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John in Texas
01-01-2013, 01:35 PM
Does anyone have any experience with determining the bullet seating depth for controlled round feeding firearms? I'm trying to determine seating depth for Nosler's 260 grain Accubond in an Interarms Whitworth .375 H&H magnum. The book value for overall cartridge length is 3.600 inches. When I seat a dummy round to that depth and shorter (3.500 inches), the bullet is pushed into the case when fed from the magazine into the chamber. What am I missing here? Determining seating depth is a simple process on non-controlled round feed firearms. What can I do to make this work? Any suggestions or comments?

John in Texas

Bushcraft
01-01-2013, 02:42 PM
John,

Whether or not a rifle is CRF has next to nothing to do with seating depth.

Have you checked neck tension? Are you crimping? What is the make/model of reloading dies you are using? Lee? RCBS? Redding?

Allen

John in Texas
01-01-2013, 05:24 PM
Sorry Allen. I must not have made myself clear. The CRF action is preventing me from placing the dummy round directly into the chamber without the bullet touching anything and then closing the bolt. Apparently, the bullet is hitting something other than the lands when fed from the magazine and is being forced into the brass. I'm thinking about Sinclair International's bullet seating depth tool. Anyone have any experience with it?
Thank you Allen for your response.
John in Texas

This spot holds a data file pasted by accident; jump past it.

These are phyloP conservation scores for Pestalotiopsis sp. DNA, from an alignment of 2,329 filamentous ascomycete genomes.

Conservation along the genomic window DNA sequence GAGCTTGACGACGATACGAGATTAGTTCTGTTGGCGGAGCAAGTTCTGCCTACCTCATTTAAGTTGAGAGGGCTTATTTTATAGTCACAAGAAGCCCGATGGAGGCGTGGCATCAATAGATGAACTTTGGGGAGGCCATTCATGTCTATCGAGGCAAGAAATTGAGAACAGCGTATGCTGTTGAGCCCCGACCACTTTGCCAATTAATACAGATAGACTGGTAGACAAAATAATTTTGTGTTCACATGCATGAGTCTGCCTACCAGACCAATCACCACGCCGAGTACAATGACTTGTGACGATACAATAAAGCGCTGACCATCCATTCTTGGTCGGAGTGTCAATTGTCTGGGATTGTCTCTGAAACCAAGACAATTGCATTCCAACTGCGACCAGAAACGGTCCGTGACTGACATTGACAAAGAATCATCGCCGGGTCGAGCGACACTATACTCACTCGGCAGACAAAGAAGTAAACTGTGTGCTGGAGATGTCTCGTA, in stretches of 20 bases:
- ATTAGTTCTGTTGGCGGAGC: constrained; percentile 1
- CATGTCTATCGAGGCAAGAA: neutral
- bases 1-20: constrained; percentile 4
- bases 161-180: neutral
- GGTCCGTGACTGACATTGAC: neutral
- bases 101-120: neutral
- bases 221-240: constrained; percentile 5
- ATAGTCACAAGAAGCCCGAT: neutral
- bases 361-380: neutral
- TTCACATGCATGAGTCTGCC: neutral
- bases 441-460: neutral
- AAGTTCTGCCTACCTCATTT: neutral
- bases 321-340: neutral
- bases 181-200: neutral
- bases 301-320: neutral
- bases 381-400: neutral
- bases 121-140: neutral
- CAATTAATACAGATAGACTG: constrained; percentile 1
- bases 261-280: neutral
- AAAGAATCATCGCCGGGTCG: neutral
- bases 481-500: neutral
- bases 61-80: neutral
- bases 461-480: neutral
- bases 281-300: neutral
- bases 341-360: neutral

Jim N
01-01-2013, 06:20 PM
The Hornady comparator is the best system I have found. This is one of those "gotta have" tools.

http://www.midwayusa.com/product/231904/hornady-lock-n-load-bullet-comparator-basic-set-with-6-inserts

Bushcraft
01-01-2013, 06:46 PM
Ok. Gotcha. Are you just trying to gauge the jump to the lands of the rifling to try and somehow improve accuracy?

You should be able to just pull the bolt, fit a dummy cartgridge into the bolt face and run it up through the action into the chamber. You can use a piece of brass with a split neck. If you are lucky, the bullet will press into the brass, eject easily and give you an indication of how much reach you have to the lands. Do this several times with different pieces of brass to verify that the bullet isn't being pulled out by the lands. If you are unlucky, the bullet will lodge in the rifling and you'll have to gently tap it out with a reloading rod. In either event, you might find that the overall length of a loaded round is either too long for the magazine or too long to eject without hanging up on the inside of the receiver.

If you use a round loaded to recommended spec and still have the bullet pushing back into the brass, you've got other issues. Either incorrect neck sizing (too loose) or some funky obstruction/hang-up.

Clear as mud?

Keep in mind that assuming you full-length sized that belted magnum brass correctly, that cartridge is going to index off the belt, not the shoulder.

I wholeheartedly agree with Jim's recommendation of using a comparator, though I prefer the simplicity of Sinclair's hex-nut style bullet comparator for quick stuff. http://www.sinclairintl.com/reloading-equipment/measuring-tools/bullet-comparators/sinclair-hex-style-bullet-comparators-prod34262.aspx

For more precision, I use a Redding Instant Indicator Die with Dial Indicator set up on another nearby press. http://www.sinclairintl.com/reloading-equipment/measuring-tools/case-gauges-headspace-tools/redding-instant-indicator-prod33548.aspx